I’m very afraid of germs, which is probably why I’m not sick. Sometimes, being not sick is just luck.

What have you been reading?

In the past few days, I read Tom Stoppard’s new play. Highly recommended. It’s called “Leopoldstadt.” I’m sure I’ve mispronounced it, because German is just one of the millions of languages I don’t speak. I read Ben Katchor’s book “The Dairy Restaurant.” Really good. If I start reading a book and I don’t like it, I don’t finish it, so I don’t consider it “read.” I’m now reading the letters of Cole Porter.

Have you been drawn more to books that give you an escape, versus, say, a book about the 1918 influenza pandemic?

I’ve always read for escape. I’m not going to read any books about this. In fact, until George W. Bush was President, I hardly ever read a nonfiction book, but that got me in the habit of it. I have some books lined up to read, and one of them is called “Overground Railroad.” It’s not about the flu, but it’s nonfiction. It’s by Candacy A. Taylor, and it’s about the Green Book. And I have Cathleen Schine’s new book, “The Grammarians,” which I’m really looking forward to. These are books I expect to finish, because I expect to like them.

You’re proudly averse to technology, but a lot of people who are stuck inside have become more dependent on it. Has this broken down any of your resistance?

No. In fact, the daughter of a friend of mine called me this morning and said, “I can bring an iPhone. I can explain to you how to use it.” And I said, “Not having these things is not an accident.” I know they exist. It’s like not having children: it was no accident.

The only thing that makes this bearable for me, frankly, is at least I’m alone. A couple of people invited me to their houses in the country, houses much more lavish than mine. Some of them have the thing I would love to have, which is a cook, since I don’t know how to cook. And I thought, You know, Fran, you could go away and you could be in a very beautiful place with a cook, but then you’d have to be a good guest. I would much rather stay here and be a bad guest. And, believe me, I am being a bad guest.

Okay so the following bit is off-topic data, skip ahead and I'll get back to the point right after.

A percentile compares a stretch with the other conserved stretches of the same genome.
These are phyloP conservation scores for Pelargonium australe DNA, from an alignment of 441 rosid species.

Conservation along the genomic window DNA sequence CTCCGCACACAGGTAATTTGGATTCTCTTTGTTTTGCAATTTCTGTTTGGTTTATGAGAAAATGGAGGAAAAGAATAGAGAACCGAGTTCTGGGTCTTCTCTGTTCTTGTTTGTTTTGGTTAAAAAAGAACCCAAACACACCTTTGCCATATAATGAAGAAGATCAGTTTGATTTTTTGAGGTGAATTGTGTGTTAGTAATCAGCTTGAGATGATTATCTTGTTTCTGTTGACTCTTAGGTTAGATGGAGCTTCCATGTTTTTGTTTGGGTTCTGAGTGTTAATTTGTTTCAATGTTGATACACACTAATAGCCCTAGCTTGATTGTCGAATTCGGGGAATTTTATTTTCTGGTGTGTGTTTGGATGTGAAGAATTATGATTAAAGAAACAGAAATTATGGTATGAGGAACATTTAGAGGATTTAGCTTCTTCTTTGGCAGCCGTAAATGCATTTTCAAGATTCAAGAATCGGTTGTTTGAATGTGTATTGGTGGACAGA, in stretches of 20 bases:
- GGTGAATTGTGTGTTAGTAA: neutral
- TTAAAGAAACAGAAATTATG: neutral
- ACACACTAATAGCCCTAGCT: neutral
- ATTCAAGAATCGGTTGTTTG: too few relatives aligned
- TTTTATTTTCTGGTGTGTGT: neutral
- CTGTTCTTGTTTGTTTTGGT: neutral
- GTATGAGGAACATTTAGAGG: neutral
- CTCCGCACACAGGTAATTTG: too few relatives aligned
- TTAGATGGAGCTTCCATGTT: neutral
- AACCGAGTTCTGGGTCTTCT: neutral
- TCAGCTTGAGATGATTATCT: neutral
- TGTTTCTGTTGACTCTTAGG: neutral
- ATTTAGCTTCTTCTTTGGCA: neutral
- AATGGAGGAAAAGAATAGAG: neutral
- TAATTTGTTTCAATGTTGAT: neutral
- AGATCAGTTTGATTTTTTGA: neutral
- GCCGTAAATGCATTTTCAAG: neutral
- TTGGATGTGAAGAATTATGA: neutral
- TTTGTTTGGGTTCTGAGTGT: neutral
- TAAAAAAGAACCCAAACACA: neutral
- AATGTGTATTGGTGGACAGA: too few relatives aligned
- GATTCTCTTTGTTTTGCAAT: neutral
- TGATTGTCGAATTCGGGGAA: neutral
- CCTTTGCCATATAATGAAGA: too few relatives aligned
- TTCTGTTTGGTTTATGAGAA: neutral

There have been a lot of reports of wealthy New Yorkers fleeing to their second homes or renting places in the Hamptons. Would you ever flee New York City?

Never. It didn’t even occur to me. The morning of September 11th, someone called me and said, “We’re going to Connecticut. We can pick you up. Do you want to go?” I was just shocked that anyone would want to leave. I’m not leaving. In fact, I feel that I am like the designated New Yorker. Everyone else can leave. This is beyond saddening for me, to see the town this way.

Of all the people self-isolating in their homes, you may have a special talent for it, as someone who is famously lazy. What has changed the most for you?

Having to have food in the house. This is something I just can’t stand. I hate to cook. I find it incredibly tedious. Last night, I was peeling a cucumber and I was infuriated. Like, why am I peeling this cucumber? Why am I not in a restaurant, where they know how to peel a cucumber, and where I’m not doing it? So the eating at home I find horrible. I have a lot of friends who love to cook, and every time one of them calls me I say, “Are you calling to invite me to dinner?”

I read that you didn’t have a microwave until you moved into your new apartment. Have you used it yet?

No, I had it disconnected or whatever. That’s why there’s been no hot food here. I don’t care about these things. I care about eating. One of the points of living in New York is that it is—it was—full of restaurants. And I’m certain that many of these restaurants will never reopen. There are some I’m fond of, and that is something I’m concerned about. I wish that, when they’re making these lists of essential services, they would let me make them.

What would you put on the list?